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In Memoriam

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Thanks folks for the kind comments and thoughts. All moms ARE special...."Yes". Give yours an extra big hug and ask questions about their lives BEFORE they were anybody's mom. I didn't do it enough and now I'm learning while I go through a myraid of personal logbooks, certificates and sundry awards....without her. Don't make the same mistake as me....learn about that lady you call "Mom" and maybe took for granted more than once.

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Guest Bullet Remington
Cap: Condolences to you and yours. Mom's are always special ladies and yours seems to have been super great. Just think another "Angel" to look after us fly guys still grounded.


Take care bud, I'll have a single malt salut to your MOM, maybe two.






Cap, ya old coot! Thoughts are with you and ya family! Yer Ma was and IS a heck of a lady! I sure don't think the apple fell far from the tree!


I SHALL p/u a bottle of Malt tomorrow and WILL drink to the life, actions and spirit of a great veteran, AND her son!



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BR ----- thanks for the thought's and compliment. Unfortunately, that may have applied in other things but not in flying. The only time I ever bested that lady was when they grounded her after 5 months of being pregnant and only after they found out about it. So right now, I'm trying to figure-out how many flights I went as co-pilot and didn't know about it and where all I travelled.......and in what. So far it appears I made some P-47 flights for Republic Avaition for sure, but I doubt MoT/FAA would consider that as "loggable time". :)



Rosco ------make that two-fingers held horizontal because dad was like me.......we liked those two-fingers inserted vertically into the top of the glass and pointed downwards..........and thanks bud for the thought also.

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I would like to take a few minutes to pay a tribute to a friend of mine, fellow helicopter pilot, and family man.

It was the late 90,s, and Doha, the capital of Qatar was really starting to see the benifits of all that oil and gas offshore. Gulf Helicopters was also riding the wave and the company was expanding the offshore side of things. The VFR side was still keeping two 212,s ( Highlands old 212,s) busy, but most of the guys did not want to do the outside jobs anymore, or were not really qualified. The company decided to hire some VFR pilots and Mark Burdoff was one of them.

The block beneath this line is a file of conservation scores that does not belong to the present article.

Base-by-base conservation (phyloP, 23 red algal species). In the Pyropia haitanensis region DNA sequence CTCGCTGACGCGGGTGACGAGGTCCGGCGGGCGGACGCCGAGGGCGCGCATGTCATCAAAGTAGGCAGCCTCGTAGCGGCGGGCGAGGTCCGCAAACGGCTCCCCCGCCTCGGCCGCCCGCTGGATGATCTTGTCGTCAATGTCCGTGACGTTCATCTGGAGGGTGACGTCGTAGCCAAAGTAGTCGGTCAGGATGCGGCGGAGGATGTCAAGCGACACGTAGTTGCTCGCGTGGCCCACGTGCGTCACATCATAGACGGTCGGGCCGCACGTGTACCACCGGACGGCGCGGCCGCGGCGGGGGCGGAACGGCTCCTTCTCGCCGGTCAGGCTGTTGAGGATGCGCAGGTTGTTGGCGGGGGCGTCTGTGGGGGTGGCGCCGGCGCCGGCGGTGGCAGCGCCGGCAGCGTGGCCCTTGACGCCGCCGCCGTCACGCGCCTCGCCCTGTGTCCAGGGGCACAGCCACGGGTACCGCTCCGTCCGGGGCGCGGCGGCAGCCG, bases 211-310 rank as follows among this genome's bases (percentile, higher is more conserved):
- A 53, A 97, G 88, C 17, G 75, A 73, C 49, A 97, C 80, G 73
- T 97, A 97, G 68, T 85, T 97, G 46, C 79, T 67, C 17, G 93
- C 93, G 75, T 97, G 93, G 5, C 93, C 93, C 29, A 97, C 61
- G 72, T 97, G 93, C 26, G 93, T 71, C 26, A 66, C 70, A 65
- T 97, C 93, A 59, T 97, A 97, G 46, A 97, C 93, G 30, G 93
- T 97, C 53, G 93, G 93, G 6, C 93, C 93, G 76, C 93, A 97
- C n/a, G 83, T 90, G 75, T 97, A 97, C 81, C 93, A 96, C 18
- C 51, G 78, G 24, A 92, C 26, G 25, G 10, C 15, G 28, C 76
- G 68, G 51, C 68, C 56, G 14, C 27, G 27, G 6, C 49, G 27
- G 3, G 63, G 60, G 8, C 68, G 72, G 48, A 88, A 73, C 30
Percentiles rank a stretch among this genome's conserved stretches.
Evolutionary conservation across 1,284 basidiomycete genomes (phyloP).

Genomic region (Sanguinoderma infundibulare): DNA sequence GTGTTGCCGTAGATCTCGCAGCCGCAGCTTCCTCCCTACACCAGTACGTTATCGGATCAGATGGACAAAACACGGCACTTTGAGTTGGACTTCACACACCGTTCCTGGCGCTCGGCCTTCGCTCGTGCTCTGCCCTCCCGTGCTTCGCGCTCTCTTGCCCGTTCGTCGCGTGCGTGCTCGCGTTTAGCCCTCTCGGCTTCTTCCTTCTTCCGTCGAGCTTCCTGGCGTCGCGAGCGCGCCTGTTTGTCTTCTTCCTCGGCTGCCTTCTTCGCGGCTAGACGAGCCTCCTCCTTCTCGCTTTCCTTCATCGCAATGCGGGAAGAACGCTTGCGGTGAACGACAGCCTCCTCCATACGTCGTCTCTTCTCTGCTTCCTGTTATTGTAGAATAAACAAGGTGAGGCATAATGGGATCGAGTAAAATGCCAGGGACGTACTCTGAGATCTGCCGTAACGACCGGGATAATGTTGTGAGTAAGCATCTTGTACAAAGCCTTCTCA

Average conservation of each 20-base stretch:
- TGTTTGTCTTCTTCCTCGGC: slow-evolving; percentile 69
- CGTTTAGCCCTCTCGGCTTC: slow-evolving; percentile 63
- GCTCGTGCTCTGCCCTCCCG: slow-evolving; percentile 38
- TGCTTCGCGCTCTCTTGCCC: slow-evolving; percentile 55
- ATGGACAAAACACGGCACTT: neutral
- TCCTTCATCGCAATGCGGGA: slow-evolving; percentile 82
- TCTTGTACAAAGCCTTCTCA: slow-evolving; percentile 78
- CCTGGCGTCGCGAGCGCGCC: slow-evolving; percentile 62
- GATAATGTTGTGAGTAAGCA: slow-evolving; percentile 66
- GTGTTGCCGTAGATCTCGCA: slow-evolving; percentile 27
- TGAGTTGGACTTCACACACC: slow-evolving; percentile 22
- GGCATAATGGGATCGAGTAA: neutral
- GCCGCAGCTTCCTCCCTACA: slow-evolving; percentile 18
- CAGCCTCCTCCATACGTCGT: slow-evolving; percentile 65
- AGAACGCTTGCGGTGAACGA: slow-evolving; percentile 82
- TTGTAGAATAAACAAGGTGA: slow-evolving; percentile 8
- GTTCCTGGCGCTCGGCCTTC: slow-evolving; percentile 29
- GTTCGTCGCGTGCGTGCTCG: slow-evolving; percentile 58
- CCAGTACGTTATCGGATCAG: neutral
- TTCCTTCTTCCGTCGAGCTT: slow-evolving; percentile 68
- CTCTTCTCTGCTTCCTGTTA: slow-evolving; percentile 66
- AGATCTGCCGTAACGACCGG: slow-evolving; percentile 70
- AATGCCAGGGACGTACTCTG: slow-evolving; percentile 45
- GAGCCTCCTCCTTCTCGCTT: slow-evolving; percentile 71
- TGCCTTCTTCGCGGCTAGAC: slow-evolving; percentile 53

Mark was from Cairns, Aust., and had been flying over the tropical jungles of Papau New Guinea for years, but wanted to spend more time with the family, so he started down the road to offshore flying.

Iniatally, Mark was flying in the Oman, but slowly eased into the offshore side, and was able to bring his family out to Doha on married accompanied.

Mark was the type of guy who always had a crinkly eyed smile, who would stay late or give you a ride home, even though it was way out of his way. Mark enjoyed working offshore, and managed to do occaisional outside jobs in Oman and the Sudan, but all good things usually end.

With the war in Iraq inevitable, everyone was moving their families back home, and some were quitting, worried about their saftey. Mark left Gulf Heli,s for Heavy Lift, and ended up in Afghanistan, kind of out of the frying pan, into the fire.

Late one night, the camp Mark was in, started to come under attack, and as per SOP,s, Mark made way for the Heli., and fired it up. The helicopter was straffed and Mark was hit. The Doctor in the co-pilots seat pulled the T handles and shut the machine down, and started getting everyone out. In the confusion, a rebel made his way up along side the machine, and ended Marks life with a few shots from his rifle.

Mark died along way from home, far from his family and his friends, but he died doing what he loved, flying helicopters.

We all miss Mark, and wish he had not been taken from us. We all hope that he is at peace, enjoying a beer, and a good day of fishing.

Cheers mate!


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Albert Ross ------ will do after I get it all together. Right now I'm at home awaiting the arrival of her ashes so proceedings can begin down east. It appears that it will take 4 days for her to cross the US/Can border because Osama et al may be using her ashes to hide Semtex, a "dity bomb", etc. Good thing that she's not alive or that would be the longest 4 days that those Canada Customs Agents ever spent (Dripping sarcasm fully intentional). :angry:

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